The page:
22 Oct 2010

Graphic Perception: THE OUTFIT

Review by Matt C

Adapted & Illustrated by Darwyn Cooke

IDW $24.99

The character of Parker has turned out to be the perfect match for Darwyn Cooke's artistic and creative sensibilities. While it's abundantly clear that he can turn his hand to any era, Cooke's style of illustration has always had its visual roots in the mid-20th century, evoking an era of slick, exciting, jazzy cool. Additionally, although he's dabbled heavily in superheroics, his storytelling interests have always swayed towards the crime genre, from his noirish take on Catwoman, through to the detective activities the Spirit, and now onto these adaptations of Richard Stark's Parker novels. It's one of those cases where, having seen the finished work, you couldn't imagine any writer/artist other than Cooke pulling it off with such effortless brilliance.

Although it works as a standalone read, The Outfit is effectively a continuation of last year's The Hunter. Parker made his feelings clear to the Outfit last time around: leave me alone and I leave you alone. The message doesn’t seem to have sunk in properly though and Parker discovers there's a price on his head following an assassination attempt he thwarts with relative ease. He doesn't like the idea of having to look over his shoulder for the rest of his life so he sets a plan in motion. Outfit joints have previously been off limits for career thieves but Parker gets in touch with various old cronies and arranges for a host of Outfit operations to get hit at once. Understandably, the Outfit head honcho isn't pleased and redoubles his efforts to take Parker down, but Parker has other angles to work and is prepared to carry his grievances directly to the top.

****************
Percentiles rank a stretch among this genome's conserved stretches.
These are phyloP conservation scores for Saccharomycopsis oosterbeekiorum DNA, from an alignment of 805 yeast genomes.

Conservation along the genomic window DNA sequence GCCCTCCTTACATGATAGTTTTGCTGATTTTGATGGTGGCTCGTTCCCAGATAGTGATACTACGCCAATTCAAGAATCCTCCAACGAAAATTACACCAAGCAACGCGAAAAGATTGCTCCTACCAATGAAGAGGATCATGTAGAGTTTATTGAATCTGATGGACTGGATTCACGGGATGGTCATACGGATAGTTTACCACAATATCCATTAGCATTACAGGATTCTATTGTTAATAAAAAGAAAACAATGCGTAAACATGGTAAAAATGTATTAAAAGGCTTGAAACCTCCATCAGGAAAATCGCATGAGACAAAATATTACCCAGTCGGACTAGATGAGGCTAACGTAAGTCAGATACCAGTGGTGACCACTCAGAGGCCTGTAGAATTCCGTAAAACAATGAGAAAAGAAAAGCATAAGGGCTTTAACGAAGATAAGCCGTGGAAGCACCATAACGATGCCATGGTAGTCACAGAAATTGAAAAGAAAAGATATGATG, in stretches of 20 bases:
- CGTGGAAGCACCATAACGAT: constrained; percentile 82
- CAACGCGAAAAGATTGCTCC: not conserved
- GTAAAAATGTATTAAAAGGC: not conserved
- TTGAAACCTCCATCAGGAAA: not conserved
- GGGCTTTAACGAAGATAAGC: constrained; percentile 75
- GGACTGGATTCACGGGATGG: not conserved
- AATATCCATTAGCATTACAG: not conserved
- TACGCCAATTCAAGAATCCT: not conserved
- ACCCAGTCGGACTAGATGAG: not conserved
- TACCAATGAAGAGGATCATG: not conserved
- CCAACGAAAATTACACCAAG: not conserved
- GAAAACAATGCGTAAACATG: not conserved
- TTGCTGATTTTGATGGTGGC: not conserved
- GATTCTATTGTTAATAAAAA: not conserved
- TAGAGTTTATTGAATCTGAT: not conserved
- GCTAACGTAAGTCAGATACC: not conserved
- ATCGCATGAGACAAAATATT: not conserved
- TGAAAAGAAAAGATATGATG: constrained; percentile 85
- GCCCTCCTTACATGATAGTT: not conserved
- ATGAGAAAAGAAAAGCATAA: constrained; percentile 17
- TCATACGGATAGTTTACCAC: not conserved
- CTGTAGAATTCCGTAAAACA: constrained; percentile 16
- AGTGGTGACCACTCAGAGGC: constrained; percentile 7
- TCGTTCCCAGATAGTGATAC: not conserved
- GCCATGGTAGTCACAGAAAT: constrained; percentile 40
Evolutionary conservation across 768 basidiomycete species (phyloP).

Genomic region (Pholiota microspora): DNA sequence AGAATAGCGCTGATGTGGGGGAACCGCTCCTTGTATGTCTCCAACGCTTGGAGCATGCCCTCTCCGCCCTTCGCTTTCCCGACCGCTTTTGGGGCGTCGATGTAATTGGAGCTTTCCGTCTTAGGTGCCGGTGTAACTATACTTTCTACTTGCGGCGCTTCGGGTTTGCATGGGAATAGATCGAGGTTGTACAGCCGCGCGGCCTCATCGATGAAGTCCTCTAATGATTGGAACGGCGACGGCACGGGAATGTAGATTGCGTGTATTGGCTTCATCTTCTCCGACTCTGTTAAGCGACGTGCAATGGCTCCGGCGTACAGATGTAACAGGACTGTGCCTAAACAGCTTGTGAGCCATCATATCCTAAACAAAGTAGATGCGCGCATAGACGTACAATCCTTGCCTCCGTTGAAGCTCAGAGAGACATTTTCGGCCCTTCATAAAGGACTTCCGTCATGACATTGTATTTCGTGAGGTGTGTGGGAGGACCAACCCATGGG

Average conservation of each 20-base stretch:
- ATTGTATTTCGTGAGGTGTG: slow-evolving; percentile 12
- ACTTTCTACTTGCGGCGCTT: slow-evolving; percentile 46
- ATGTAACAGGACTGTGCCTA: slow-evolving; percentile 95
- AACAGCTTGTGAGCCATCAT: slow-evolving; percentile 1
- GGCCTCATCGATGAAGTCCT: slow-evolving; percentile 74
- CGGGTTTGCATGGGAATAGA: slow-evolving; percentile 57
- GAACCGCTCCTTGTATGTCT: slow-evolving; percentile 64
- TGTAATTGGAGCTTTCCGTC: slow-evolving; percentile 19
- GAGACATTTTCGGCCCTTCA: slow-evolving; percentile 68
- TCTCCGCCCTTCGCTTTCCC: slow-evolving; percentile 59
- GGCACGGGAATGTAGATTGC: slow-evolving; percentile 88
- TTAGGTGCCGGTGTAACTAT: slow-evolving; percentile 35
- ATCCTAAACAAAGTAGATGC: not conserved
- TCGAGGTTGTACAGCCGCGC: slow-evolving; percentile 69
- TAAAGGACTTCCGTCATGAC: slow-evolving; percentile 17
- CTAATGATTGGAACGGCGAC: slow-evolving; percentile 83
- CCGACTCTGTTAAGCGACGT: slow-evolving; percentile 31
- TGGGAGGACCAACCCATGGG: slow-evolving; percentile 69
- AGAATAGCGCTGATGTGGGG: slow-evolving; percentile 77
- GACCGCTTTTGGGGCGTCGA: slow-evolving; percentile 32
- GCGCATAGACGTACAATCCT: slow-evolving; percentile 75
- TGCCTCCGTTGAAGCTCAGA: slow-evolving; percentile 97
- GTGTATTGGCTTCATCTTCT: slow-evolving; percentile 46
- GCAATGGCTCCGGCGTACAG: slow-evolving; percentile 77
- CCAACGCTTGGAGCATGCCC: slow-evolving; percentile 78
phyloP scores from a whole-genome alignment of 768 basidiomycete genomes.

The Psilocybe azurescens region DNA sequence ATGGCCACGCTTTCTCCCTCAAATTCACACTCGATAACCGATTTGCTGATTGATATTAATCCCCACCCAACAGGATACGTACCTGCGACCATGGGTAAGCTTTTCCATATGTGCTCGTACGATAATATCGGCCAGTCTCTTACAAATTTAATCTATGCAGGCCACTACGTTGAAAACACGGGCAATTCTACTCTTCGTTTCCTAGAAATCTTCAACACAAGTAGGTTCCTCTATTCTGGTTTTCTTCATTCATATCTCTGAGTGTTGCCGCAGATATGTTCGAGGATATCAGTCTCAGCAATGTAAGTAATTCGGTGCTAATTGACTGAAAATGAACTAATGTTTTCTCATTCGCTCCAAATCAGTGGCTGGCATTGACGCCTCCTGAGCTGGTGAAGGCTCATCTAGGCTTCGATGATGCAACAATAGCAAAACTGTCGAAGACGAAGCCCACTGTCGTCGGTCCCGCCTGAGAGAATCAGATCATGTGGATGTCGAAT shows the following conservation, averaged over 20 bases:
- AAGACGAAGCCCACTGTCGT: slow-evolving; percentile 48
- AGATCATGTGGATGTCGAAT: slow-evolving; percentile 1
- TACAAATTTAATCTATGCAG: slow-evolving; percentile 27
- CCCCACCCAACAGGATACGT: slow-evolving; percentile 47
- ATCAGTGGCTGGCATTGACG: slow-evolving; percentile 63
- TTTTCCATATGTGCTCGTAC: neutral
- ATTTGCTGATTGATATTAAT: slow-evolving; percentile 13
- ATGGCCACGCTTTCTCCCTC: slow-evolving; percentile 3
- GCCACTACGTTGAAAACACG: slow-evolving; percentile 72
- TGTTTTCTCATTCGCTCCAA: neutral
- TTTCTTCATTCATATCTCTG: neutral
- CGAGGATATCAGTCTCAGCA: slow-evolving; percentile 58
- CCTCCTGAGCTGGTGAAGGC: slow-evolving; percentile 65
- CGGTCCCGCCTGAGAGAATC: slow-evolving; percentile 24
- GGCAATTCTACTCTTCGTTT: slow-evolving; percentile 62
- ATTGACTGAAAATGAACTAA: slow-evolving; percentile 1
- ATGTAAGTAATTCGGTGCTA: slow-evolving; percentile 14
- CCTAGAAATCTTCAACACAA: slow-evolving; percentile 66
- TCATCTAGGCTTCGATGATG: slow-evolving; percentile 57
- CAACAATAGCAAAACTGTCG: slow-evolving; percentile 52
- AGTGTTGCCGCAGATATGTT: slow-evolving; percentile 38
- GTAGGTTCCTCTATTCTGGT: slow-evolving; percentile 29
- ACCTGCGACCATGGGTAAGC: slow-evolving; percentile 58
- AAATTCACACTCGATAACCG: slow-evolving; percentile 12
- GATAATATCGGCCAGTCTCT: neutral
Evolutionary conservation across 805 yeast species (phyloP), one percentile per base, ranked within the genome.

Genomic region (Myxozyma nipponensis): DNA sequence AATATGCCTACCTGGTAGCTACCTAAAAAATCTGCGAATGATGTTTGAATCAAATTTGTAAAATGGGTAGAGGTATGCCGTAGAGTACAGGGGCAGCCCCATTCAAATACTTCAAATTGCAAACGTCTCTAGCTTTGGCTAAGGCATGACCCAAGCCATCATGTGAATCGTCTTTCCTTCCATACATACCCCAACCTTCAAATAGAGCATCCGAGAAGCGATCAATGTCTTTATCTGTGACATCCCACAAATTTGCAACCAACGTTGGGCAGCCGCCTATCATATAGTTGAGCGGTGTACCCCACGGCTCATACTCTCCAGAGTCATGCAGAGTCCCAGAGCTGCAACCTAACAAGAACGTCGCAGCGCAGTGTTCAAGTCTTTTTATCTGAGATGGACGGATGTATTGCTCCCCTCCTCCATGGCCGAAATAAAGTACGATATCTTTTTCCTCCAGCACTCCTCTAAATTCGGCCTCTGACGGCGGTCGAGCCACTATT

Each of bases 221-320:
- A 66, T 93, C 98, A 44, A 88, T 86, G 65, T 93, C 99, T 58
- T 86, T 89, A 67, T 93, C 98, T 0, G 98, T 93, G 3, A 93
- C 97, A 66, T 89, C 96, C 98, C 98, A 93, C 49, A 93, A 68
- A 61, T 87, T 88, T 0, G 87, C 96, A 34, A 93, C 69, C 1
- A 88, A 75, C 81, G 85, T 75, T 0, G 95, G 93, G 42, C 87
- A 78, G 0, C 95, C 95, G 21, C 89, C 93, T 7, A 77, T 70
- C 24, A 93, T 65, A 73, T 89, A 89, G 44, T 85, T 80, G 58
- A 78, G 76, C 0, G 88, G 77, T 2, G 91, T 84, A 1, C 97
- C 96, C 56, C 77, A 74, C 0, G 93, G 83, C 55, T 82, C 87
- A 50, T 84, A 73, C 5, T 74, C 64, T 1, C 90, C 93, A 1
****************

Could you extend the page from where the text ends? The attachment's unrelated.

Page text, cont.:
Structurally, The Outfit is quite different from The Hunter, which more or less had an A to B narrative. First off, The Outfit contains an extended flashback that was previously issued as The Man With The Getaway Face earlier this year. While it was effective as a self-contained read, in this context, as part of a bigger picture, layers of the story that were previously hidden suddenly manifest themselves. Cooke breaks things up further when he tackles several of the heists performed on various Outfit establishments: one is relayed in prose with only a couple of illustrations; another employs a far more exaggerated, cartoonish art style; the last relies on stripped back linework to tell its tale.

From an artist standpoint, it's a marvellously inventive approach, showing how Cooke grasps the various possibilities the comic book medium has to offer. It does break the momentum of the story though; The Hunter felt like a hardboiled, unstoppable juggernaut, smashing its way towards its conclusion, but The Outfit - because of its structure and the portrayal of Parker as man not fuelled by the same level of violence as before - can't match the impact of the first book. It has many bruising moments, but The Hunter had you in a headlock from its opening page.

This is a minor quibble though as The Outfit is still a prime example of contemporary comics storytelling at its finest. Cooke's now halfway through his project to release four Parker graphic novels and all the signs suggest that, once completed, it will be viewed as one of the most important, vital additions to the medium in recent times. 9/10

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